The Bible is filled with striking imagery, but we should not formulate theology based on literal interpretations of images, figures and symbols. To do so will lead to some unbelievably bizarre doctrine. In figurative language Paul simply declares a struggle to know which is personally preferable: to remain alive, serving the Lord and His people, or to rest from one's labors in death (knowing that the next conscious moment, which will seem but an instant, will place one in the presence of the Lord at His coming). Paul longed to lay aside the flesh (physical death) and to "sleep." It's like the child on Christmas Eve who wants to go to bed earlier "because then it will be morning and Santa will have come." They know that the span of time will be "bridged instantly" by sleep, and they long for sleep to come so they may experience the joys of the morning.
The Expositor's Bible Commentary points out that "not all at Corinth shared Paul's view of the Christian's destiny. There were some who taught that resurrection lay in the past, accomplished spiritually and corporately for all believers at the resurrection of Christ or else personally experienced at the moment of baptism." Thus, Paul had "in mind these 'proto-Gnostics' who denied any future, bodily resurrection but envisaged a disembodied immortality" [vol. 10, p. 347]. Paul's hope, as indeed is the hope of all disciples of Jesus, was in the resurrection on that final day, a day when the dead in Christ shall be called forth from their sleep in the dust of the ground, when this mortal shall "put on" immortality, and when the redeemed of all time shall thusly dwell forever with Him in the new heavens and earth. Paul longed for that day, even though he understood the value of remaining physically alive on earth to continue preaching the gospel; he longed for that day so much that "falling asleep" sounded wonderful, for it would hasten that glorious morning when all would be made new and we would be with Christ Jesus and the Father forevermore.
This is all that is being taught in the above passages. It does not declare, as some think, that immortal souls fly off to some intermediate holding area to await the day when they will be zapped back into their bodies. That is a pagan absurdity nowhere taught in Scripture. The Interpreter's Dictionary of the Bible states that the 2 Cor. 5 passage "cannot with any consistency be interpreted of the moment of death" [vol. 4, p. 52]. I agree whole-heartedly. "Paul's words must be understood in the light of his own uniform and repeated teaching on the nature of man, not on a concept never held either by Paul or by any of the other apostles, much less by any group in the Christian church for nearly two centuries thereafter. This mortal body does not enclose an immortal principle or entity, which is released by the stroke of death, and then flies away in glad release. This is simply thinly disguised Platonism" [Dr. Leroy Edwin Froom, The Conditionalist Faith of Our Fathers: The Conflict of the Ages Over the Nature and Destiny of Man, vol. 1, p. 325].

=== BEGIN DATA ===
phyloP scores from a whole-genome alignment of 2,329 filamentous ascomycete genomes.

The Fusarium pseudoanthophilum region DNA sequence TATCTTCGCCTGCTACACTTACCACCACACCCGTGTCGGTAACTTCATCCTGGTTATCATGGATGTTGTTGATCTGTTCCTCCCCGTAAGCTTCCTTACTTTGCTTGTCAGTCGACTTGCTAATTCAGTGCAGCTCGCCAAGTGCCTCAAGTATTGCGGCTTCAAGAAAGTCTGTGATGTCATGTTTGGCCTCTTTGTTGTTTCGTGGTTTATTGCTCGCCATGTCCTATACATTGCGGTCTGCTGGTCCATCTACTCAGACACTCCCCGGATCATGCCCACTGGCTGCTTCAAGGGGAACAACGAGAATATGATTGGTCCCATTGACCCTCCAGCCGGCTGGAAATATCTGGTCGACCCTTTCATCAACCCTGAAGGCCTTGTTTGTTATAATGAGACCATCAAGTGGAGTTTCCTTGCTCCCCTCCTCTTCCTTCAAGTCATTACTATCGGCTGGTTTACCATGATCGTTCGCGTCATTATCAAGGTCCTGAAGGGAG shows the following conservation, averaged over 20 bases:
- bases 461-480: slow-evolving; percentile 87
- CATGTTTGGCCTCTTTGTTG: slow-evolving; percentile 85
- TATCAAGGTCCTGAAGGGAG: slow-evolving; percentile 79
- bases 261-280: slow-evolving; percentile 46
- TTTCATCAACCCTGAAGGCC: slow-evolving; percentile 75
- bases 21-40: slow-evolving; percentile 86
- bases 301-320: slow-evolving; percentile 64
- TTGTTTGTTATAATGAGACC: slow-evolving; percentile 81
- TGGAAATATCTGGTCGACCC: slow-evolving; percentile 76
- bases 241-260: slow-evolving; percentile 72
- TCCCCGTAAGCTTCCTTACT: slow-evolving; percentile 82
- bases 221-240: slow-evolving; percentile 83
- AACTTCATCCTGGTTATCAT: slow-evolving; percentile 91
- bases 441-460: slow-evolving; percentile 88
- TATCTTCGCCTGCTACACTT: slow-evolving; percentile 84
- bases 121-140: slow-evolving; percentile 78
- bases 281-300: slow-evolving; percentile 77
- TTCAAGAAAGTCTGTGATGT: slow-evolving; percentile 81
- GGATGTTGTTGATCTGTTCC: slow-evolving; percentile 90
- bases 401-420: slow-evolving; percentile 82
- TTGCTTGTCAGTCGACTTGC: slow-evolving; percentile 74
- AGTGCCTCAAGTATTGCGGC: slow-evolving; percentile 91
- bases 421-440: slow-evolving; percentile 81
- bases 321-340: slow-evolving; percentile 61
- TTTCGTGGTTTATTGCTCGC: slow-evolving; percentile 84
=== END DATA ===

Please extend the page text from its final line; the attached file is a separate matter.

One Bread, One Body
An Examination of Eucharistic
Expectation, Evolution & Extremism
(A 230 page book by Al Maxey)
Also Available on KINDLE
Immersed By One Spirit
Rethinking the Purpose and Place of
Baptism in NT Theology and Practice
(A 304 page book by Al Maxey)
Also Available on KINDLE
Chaplain at an Execution -- If you haven't yet done so, I would urge you to visit the web site of New Wineskins. The October issue deals with the theme: "God's Choice/Our Choice." There are some wonderful articles this month from some very talented writers (with more articles to come in the next few days and weeks). My article for this issue is: Chaplain at an Execution, which recounts the intimate details of my most difficult choice in my 36 years of fulltime ministry. I think you will find the thoughts shared in that article, as well as in the others, challenging and thought-provoking. New Wineskins is also now very interactive in design, allowing the readers to comment upon the various articles, as well as converse on site with one another and the authors. New Wineskins also links the reader to a number of prominent blog sites within our heritage, so you are able to follow the regular writings of such leaders as Rubel Shelly, Edward Fudge, Keith Brenton, Mike Cope, Patrick Mead, Jay Guin, Josh Graves, Trey Morgan, and many others (including my own Reflections). Why not add the New Wineskins site to your list of "Favorites" on your computer, and then visit it often. You will be enriched for the experience.
From a Reader in Alabama: